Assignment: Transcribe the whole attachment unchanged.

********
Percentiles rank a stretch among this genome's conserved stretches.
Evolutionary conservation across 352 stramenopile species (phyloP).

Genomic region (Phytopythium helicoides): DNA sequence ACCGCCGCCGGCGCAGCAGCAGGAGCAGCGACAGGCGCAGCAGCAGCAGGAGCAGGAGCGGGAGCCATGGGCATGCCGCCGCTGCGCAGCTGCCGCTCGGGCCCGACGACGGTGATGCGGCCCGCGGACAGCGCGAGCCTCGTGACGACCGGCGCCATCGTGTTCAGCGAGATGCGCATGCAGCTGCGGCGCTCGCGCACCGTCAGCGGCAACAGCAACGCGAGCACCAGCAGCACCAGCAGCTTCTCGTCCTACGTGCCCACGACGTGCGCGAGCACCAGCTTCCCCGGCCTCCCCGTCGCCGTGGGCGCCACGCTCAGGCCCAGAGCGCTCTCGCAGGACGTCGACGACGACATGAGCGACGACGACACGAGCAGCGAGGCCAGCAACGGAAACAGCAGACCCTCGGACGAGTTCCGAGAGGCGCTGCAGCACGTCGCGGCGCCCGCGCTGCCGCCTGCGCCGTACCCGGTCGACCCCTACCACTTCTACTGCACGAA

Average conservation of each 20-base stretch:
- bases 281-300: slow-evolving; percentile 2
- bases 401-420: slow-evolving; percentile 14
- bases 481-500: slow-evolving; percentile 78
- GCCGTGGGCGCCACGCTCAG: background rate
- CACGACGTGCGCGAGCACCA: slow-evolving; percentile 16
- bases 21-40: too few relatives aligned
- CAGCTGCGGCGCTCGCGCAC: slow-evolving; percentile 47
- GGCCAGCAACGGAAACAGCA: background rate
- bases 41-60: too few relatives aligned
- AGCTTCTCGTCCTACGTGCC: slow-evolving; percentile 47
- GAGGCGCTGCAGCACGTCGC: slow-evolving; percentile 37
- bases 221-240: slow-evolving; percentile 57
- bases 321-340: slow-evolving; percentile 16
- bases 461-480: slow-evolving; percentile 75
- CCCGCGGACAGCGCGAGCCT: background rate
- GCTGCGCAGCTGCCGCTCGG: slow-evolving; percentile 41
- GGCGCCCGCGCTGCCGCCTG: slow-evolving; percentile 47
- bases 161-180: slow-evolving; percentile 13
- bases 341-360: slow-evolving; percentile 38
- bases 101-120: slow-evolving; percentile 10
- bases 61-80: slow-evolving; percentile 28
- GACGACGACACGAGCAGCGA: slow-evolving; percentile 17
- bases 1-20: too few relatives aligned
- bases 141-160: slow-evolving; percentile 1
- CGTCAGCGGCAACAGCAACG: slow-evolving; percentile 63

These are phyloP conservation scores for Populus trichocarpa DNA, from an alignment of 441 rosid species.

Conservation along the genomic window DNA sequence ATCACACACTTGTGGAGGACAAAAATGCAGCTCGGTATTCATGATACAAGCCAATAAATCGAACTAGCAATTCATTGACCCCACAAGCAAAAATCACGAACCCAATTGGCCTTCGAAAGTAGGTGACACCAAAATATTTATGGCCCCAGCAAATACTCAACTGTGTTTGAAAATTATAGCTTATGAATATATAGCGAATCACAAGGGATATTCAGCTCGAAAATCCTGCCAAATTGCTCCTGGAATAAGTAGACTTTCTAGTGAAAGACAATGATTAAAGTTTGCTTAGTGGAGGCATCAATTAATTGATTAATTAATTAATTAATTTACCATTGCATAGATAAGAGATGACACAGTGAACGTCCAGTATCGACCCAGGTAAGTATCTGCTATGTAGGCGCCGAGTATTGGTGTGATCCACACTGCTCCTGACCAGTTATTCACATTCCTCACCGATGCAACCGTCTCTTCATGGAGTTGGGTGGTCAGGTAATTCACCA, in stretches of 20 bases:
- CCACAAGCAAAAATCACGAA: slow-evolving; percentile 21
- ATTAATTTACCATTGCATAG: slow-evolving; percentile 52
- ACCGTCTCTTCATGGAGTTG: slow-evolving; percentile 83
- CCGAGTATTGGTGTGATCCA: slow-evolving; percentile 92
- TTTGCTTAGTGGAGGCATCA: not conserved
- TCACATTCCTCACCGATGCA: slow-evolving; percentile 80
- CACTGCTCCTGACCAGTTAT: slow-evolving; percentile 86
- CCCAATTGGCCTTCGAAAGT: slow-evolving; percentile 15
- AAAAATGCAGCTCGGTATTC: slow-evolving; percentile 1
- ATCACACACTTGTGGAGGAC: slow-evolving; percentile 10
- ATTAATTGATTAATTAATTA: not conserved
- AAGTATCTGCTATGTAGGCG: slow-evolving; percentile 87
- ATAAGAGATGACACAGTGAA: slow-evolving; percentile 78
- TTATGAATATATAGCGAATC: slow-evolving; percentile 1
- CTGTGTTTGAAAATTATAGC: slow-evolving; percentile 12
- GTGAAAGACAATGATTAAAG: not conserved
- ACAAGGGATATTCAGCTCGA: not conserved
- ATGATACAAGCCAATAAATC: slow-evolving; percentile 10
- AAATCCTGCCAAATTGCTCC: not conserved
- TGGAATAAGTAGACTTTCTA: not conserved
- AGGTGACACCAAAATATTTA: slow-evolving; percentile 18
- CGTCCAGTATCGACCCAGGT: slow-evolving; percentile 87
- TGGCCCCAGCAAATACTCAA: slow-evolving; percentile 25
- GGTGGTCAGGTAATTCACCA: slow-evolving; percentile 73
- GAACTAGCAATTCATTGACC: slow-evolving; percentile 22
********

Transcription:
Percentiles rank a stretch among this genome's conserved stretches.
Evolutionary conservation across 352 stramenopile species (phyloP).

Genomic region (Phytopythium helicoides): DNA sequence ACCGCCGCCGGCGCAGCAGCAGGAGCAGCGACAGGCGCAGCAGCAGCAGGAGCAGGAGCGGGAGCCATGGGCATGCCGCCGCTGCGCAGCTGCCGCTCGGGCCCGACGACGGTGATGCGGCCCGCGGACAGCGCGAGCCTCGTGACGACCGGCGCCATCGTGTTCAGCGAGATGCGCATGCAGCTGCGGCGCTCGCGCACCGTCAGCGGCAACAGCAACGCGAGCACCAGCAGCACCAGCAGCTTCTCGTCCTACGTGCCCACGACGTGCGCGAGCACCAGCTTCCCCGGCCTCCCCGTCGCCGTGGGCGCCACGCTCAGGCCCAGAGCGCTCTCGCAGGACGTCGACGACGACATGAGCGACGACGACACGAGCAGCGAGGCCAGCAACGGAAACAGCAGACCCTCGGACGAGTTCCGAGAGGCGCTGCAGCACGTCGCGGCGCCCGCGCTGCCGCCTGCGCCGTACCCGGTCGACCCCTACCACTTCTACTGCACGAA

Average conservation of each 20-base stretch:
- bases 281-300: slow-evolving; percentile 2
- bases 401-420: slow-evolving; percentile 14
- bases 481-500: slow-evolving; percentile 78
- GCCGTGGGCGCCACGCTCAG: background rate
- CACGACGTGCGCGAGCACCA: slow-evolving; percentile 16
- bases 21-40: too few relatives aligned
- CAGCTGCGGCGCTCGCGCAC: slow-evolving; percentile 47
- GGCCAGCAACGGAAACAGCA: background rate
- bases 41-60: too few relatives aligned
- AGCTTCTCGTCCTACGTGCC: slow-evolving; percentile 47
- GAGGCGCTGCAGCACGTCGC: slow-evolving; percentile 37
- bases 221-240: slow-evolving; percentile 57
- bases 321-340: slow-evolving; percentile 16
- bases 461-480: slow-evolving; percentile 75
- CCCGCGGACAGCGCGAGCCT: background rate
- GCTGCGCAGCTGCCGCTCGG: slow-evolving; percentile 41
- GGCGCCCGCGCTGCCGCCTG: slow-evolving; percentile 47
- bases 161-180: slow-evolving; percentile 13
- bases 341-360: slow-evolving; percentile 38
- bases 101-120: slow-evolving; percentile 10
- bases 61-80: slow-evolving; percentile 28
- GACGACGACACGAGCAGCGA: slow-evolving; percentile 17
- bases 1-20: too few relatives aligned
- bases 141-160: slow-evolving; percentile 1
- CGTCAGCGGCAACAGCAACG: slow-evolving; percentile 63

These are phyloP conservation scores for Populus trichocarpa DNA, from an alignment of 441 rosid species.

Conservation along the genomic window DNA sequence ATCACACACTTGTGGAGGACAAAAATGCAGCTCGGTATTCATGATACAAGCCAATAAATCGAACTAGCAATTCATTGACCCCACAAGCAAAAATCACGAACCCAATTGGCCTTCGAAAGTAGGTGACACCAAAATATTTATGGCCCCAGCAAATACTCAACTGTGTTTGAAAATTATAGCTTATGAATATATAGCGAATCACAAGGGATATTCAGCTCGAAAATCCTGCCAAATTGCTCCTGGAATAAGTAGACTTTCTAGTGAAAGACAATGATTAAAGTTTGCTTAGTGGAGGCATCAATTAATTGATTAATTAATTAATTAATTTACCATTGCATAGATAAGAGATGACACAGTGAACGTCCAGTATCGACCCAGGTAAGTATCTGCTATGTAGGCGCCGAGTATTGGTGTGATCCACACTGCTCCTGACCAGTTATTCACATTCCTCACCGATGCAACCGTCTCTTCATGGAGTTGGGTGGTCAGGTAATTCACCA, in stretches of 20 bases:
- CCACAAGCAAAAATCACGAA: slow-evolving; percentile 21
- ATTAATTTACCATTGCATAG: slow-evolving; percentile 52
- ACCGTCTCTTCATGGAGTTG: slow-evolving; percentile 83
- CCGAGTATTGGTGTGATCCA: slow-evolving; percentile 92
- TTTGCTTAGTGGAGGCATCA: not conserved
- TCACATTCCTCACCGATGCA: slow-evolving; percentile 80
- CACTGCTCCTGACCAGTTAT: slow-evolving; percentile 86
- CCCAATTGGCCTTCGAAAGT: slow-evolving; percentile 15
- AAAAATGCAGCTCGGTATTC: slow-evolving; percentile 1
- ATCACACACTTGTGGAGGAC: slow-evolving; percentile 10
- ATTAATTGATTAATTAATTA: not conserved
- AAGTATCTGCTATGTAGGCG: slow-evolving; percentile 87
- ATAAGAGATGACACAGTGAA: slow-evolving; percentile 78
- TTATGAATATATAGCGAATC: slow-evolving; percentile 1
- CTGTGTTTGAAAATTATAGC: slow-evolving; percentile 12
- GTGAAAGACAATGATTAAAG: not conserved
- ACAAGGGATATTCAGCTCGA: not conserved
- ATGATACAAGCCAATAAATC: slow-evolving; percentile 10
- AAATCCTGCCAAATTGCTCC: not conserved
- TGGAATAAGTAGACTTTCTA: not conserved
- AGGTGACACCAAAATATTTA: slow-evolving; percentile 18
- CGTCCAGTATCGACCCAGGT: slow-evolving; percentile 87
- TGGCCCCAGCAAATACTCAA: slow-evolving; percentile 25
- GGTGGTCAGGTAATTCACCA: slow-evolving; percentile 73
- GAACTAGCAATTCATTGACC: slow-evolving; percentile 22